PMID: 21839398 [PubMed - indexed for MEDLINE]

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Saturday, October 08, 2011

Neuropsychology Abstract of the Day: Parkinson's Disease

Executive functions in Parkinson's disease: Systematic review and meta-analysis
Movement Disorders. 2011 Oct 3;
Kudlicka A, Clare L, Hindle JV

Abstract

Impairment of executive function (EF) is commonly reported as a feature of PD. However, the exact pattern of executive impairment remains unclear. Also, there is an ongoing discussion surrounding the definition and conceptualization of EF, which might affect the clarity of research evidence on cognition in PD. The aim of this systematic review was to describe the pattern of executive impairment in early-stage PD emerging from the research literature and to identify critical issues for improving consistency in this field. The PsychInfo, MEDLINE, Science Direct, CINAHL, and Cochrane Library databases were searched using the term "Parkinson's disease" combined with each of 14 cognitive abilities defined as representing aspects of EF. The review was limited to studies that investigated EF as the central variable in early-stage, nondemented PD patients. The review identified 33 studies of EF that were operationalized in terms of 30 abilities tested by 60 measures and variously interpreted. Many measures were used only once, so only a small part of the available research evidence could be synthesized in the meta-analysis. The meta-analysis was undertaken using data from five commonly used tests of EF drawn from 18 studies. This revealed consistent evidence for cognitive difficulties across all five EF tests. Research on EF in PD is characterized by a considerable lack of clarity with regard to measure selection and interpretation. The findings support the view that EF impairments are evident in PD. However, the clinical significance of the cognitive abnormalities reported has yet to be clarified. 2011 Movement Disorder Society.

PMID: 21971697 [PubMed - as supplied by publisher]

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Friday, October 07, 2011

Neuropsychology Abstract of the Day: Cognition of Depressed Mood

Difficulties in disengaging attentional resources from self-generated thoughts moderate the link between dysphoria and maladaptive self-referential thinking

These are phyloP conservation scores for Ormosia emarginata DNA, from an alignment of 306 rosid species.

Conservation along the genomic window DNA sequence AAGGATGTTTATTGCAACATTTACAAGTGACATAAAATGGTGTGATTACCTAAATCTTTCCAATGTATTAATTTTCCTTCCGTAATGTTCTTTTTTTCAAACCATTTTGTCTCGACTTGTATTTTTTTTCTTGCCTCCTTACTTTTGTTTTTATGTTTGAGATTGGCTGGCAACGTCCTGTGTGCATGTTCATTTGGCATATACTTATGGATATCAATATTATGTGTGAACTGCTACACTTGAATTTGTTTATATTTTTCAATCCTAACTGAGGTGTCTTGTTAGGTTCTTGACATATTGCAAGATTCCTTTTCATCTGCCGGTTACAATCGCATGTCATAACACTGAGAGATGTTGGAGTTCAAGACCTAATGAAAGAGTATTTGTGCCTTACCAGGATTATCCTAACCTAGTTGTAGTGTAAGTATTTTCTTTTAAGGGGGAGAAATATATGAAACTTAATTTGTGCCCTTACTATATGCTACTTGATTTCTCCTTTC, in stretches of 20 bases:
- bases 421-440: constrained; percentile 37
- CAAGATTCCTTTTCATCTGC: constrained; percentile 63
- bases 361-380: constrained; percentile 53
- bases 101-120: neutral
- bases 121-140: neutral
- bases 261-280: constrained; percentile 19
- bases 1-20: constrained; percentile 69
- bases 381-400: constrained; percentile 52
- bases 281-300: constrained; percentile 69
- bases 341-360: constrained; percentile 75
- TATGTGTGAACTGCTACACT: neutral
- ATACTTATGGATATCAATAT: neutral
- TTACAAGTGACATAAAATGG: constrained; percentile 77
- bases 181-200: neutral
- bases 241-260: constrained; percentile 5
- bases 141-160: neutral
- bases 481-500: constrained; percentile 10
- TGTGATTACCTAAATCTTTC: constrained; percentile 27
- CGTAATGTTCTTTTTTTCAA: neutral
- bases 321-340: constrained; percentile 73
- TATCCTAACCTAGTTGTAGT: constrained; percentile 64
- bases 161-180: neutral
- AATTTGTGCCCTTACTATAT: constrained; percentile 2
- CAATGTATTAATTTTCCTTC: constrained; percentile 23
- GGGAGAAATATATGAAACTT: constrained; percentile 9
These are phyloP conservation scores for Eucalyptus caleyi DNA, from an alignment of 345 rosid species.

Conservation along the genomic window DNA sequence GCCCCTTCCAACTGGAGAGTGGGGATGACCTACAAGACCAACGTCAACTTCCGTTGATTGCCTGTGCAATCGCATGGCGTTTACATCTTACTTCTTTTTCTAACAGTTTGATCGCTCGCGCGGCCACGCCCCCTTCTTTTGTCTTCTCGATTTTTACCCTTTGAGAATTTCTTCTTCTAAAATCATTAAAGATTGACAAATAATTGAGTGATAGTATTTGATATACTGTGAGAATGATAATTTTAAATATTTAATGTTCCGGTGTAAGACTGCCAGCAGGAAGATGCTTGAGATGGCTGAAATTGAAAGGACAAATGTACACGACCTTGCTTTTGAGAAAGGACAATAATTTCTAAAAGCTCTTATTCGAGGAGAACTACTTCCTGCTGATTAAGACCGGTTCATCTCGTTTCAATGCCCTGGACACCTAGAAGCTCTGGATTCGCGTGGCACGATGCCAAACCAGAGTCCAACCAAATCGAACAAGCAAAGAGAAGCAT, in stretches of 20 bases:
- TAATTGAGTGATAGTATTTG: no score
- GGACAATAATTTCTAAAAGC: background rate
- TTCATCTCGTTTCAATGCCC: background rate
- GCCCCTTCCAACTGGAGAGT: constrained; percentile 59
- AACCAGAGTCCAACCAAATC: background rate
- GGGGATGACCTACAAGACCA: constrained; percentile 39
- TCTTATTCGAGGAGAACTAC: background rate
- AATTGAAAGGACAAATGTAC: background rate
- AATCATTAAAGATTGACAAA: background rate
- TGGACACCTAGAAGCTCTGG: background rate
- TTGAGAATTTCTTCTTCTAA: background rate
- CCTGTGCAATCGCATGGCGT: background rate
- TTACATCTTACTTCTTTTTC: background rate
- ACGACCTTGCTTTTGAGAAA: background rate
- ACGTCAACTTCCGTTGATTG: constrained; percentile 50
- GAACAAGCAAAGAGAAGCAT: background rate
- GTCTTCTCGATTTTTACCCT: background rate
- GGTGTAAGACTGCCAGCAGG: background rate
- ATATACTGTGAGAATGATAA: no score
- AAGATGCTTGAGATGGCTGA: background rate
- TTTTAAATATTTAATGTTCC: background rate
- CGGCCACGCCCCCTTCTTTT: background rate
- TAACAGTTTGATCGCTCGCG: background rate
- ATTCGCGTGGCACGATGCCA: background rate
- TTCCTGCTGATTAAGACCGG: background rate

Cogn Emot. 2011 Oct 5;
Rochat L, Billieux J, Van der Linden M

Abstract

Negative emotions increase self-focused attention, a core feature of depression and anxiety-related disorders. However, the cognitive mechanisms associated with the tendency to self-focus-and, conversely, with the ability to voluntarily disengage attentional resources from the self and direct them towards the external environment-remain poorly understood. Thus, this study aimed to examine whether a specific cognitive control mechanism that directs attention between self-generated thoughts and external information might moderate the relationship between dysphoria and maladaptive self-referential thinking. Results showed that dysphoria increases the frequency of rumination, self-blame, and catastrophising, especially for participants who have more difficulty in switching from self-generated thoughts to information provided by the environment. These results shed new light on the cognitive mechanisms underlying maladaptive self-referential thinking associated with dysphoria. More specifically, this specific cognitive mechanism might play a key role in the maintenance or amplification of a depressed mood.

PMID: 21972982 [PubMed - as supplied by publisher]

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Thursday, October 06, 2011

Pharmalot Interview with Dr. Michael Rogawski About Reporting Data in Clinical Trials

A fine read from the Pharmalot blog:

All Trial Data Must Be Disclosed: Rogawski Explains
By Ed Silverman
October 5th, 2011 - 9:36 am

Read the full blog posting

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Neuropsychology Abstract of the Day: Cognitive Intervention in Amnestic MCI and Mild Alzheimer's Disease

Effects of a 6-Month Cognitive Intervention on Brain Metabolism in Patients with Amnestic MCI and Mild Alzheimer's Disease.
Journal of Alzheimers Disease. 2011 Jan 1;26(0):337-48
Authors: Förster S, Buschert VC, Teipel SJ, Friese U, Buchholz HG, Drzezga A, Hampel H, Bartenstein P, Buerger K

Abstract